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News Analysis: Looking for Cover

The recent fuss in the Legislature with budget agreements that weren't and battling press releases has made it fairly clear that the Republican majority in the Senate is looking for cover on increasing taxes, but Democratic lawmakers are reluctant to give it to them.

The Senate majority's initial negotiating position was that adjustments to the current budget, discussions of next year's budget, and a replacement to the Single Business Tax, were all to be kept separate. They said explicitly that they wanted to solve the current-year deficit with cuts, but might consider new revenues for next year. Gov. Granholm and Democratic leaders were equally insistent that resolving this year's deficit and funding next year's budget needed to be handled together. The Democratic line that revenue increases were an essential part of the equation gained force after state economists predicted that the state budget deficit (the general fund and school aid fund) would be significantly larger than originally predicted in January. As State Budget Director Bob Emerson put it, "You can't fix school aid without revenues."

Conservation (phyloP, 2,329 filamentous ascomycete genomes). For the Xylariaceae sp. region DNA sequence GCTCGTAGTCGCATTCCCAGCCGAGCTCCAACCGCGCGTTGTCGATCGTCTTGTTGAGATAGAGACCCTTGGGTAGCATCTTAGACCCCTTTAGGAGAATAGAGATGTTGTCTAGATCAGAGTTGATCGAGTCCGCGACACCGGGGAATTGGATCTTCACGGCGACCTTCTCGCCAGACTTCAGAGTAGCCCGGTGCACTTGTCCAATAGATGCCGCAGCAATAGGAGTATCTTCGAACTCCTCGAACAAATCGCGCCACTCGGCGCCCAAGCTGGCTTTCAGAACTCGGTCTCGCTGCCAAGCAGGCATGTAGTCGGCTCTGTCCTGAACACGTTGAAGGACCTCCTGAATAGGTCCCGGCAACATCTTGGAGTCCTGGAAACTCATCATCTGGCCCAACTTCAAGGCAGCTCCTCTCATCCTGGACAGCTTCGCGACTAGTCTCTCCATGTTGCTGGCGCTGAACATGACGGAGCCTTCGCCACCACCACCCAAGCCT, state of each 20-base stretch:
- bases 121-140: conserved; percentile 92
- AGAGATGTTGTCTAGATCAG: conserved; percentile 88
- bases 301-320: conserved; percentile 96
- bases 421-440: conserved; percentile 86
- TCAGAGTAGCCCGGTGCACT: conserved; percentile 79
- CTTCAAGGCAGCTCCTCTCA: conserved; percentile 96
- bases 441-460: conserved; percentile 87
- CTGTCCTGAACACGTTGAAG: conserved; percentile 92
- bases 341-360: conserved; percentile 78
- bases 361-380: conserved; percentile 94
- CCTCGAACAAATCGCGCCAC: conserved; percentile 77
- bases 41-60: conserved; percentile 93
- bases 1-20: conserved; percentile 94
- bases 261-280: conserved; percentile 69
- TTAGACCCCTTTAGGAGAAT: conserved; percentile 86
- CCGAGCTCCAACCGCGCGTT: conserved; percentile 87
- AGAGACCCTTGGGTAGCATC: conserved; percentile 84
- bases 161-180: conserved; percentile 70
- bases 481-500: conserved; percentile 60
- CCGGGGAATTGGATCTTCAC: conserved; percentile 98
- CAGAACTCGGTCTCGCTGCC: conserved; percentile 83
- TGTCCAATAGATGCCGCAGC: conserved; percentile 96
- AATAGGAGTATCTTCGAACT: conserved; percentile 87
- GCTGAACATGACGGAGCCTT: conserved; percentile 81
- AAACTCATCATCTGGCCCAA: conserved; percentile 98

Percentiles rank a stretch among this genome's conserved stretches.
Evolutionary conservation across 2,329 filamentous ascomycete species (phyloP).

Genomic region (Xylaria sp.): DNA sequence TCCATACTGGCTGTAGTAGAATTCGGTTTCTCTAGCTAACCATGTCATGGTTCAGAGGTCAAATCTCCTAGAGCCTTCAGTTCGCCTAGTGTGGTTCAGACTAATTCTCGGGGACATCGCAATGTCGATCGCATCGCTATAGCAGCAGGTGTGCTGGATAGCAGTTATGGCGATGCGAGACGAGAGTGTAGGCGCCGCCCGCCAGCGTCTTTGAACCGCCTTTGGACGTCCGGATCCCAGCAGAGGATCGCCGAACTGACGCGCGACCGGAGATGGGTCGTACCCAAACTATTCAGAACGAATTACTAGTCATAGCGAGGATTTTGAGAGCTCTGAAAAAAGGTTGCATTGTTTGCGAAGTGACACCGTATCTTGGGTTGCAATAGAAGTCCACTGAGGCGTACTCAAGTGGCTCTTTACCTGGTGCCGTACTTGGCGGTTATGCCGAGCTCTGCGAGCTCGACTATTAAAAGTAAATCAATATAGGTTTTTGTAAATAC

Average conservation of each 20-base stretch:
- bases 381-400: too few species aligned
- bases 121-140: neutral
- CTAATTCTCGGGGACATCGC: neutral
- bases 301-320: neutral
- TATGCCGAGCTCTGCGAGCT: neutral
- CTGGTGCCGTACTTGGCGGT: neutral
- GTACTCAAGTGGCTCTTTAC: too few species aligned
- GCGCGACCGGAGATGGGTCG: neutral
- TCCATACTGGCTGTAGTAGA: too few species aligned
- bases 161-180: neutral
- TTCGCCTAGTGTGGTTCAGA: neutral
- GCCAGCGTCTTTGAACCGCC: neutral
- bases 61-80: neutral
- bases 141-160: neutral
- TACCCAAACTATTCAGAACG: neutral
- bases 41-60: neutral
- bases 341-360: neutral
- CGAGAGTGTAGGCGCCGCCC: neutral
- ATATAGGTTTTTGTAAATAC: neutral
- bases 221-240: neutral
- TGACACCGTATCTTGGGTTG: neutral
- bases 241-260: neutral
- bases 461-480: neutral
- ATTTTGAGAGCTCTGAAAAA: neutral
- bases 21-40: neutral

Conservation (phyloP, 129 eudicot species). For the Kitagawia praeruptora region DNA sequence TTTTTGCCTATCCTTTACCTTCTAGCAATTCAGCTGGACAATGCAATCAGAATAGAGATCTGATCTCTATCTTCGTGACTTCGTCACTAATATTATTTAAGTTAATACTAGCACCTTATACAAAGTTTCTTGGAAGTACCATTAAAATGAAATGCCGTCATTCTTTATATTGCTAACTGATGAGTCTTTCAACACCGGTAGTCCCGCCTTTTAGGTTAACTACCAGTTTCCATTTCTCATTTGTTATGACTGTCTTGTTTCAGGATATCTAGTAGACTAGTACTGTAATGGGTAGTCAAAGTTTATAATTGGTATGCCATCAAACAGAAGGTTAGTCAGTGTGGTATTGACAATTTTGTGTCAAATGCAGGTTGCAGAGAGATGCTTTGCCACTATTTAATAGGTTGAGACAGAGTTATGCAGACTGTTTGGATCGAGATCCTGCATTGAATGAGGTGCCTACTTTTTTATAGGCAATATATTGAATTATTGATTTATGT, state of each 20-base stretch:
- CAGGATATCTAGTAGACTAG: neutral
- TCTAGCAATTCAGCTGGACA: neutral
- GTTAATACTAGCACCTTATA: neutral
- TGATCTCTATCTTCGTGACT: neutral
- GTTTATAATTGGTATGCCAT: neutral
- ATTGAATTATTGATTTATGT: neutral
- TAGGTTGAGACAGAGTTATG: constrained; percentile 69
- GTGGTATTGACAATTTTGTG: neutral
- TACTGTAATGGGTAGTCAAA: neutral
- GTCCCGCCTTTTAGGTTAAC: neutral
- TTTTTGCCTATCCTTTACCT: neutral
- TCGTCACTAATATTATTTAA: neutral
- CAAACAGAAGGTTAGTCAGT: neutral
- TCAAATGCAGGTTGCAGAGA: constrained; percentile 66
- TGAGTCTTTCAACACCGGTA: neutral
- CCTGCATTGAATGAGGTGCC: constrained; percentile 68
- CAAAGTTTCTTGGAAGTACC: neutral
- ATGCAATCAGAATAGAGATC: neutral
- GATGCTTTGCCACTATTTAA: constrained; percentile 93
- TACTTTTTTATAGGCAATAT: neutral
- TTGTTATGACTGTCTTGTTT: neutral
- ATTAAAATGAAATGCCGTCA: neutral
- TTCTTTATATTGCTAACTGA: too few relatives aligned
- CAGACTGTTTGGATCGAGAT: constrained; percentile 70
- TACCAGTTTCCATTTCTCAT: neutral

The first indications of trouble came when Senate Republican leaders had to recall a member of their caucus from National Guard maneuvers in Arizona to make sure they had a two-vote margin to pass their original "negative supplemental" for school aid (SB 221), which at that time included a $34 per pupil cut to schools and other cuts to intermediate school districts. (See our earlier coverage.)

More recently, some Senators have changed tack in their communications with constituents. Where early on they insisted that they would never support increased taxes, more recent messages on school aid issues are less clear. In particular, members of the Republican caucus were underlining the fact that they had passed a plan to deal with the "known deficit" (the January figures) without taxes (but with cuts, accounting changes, and a "modest" cut to schools).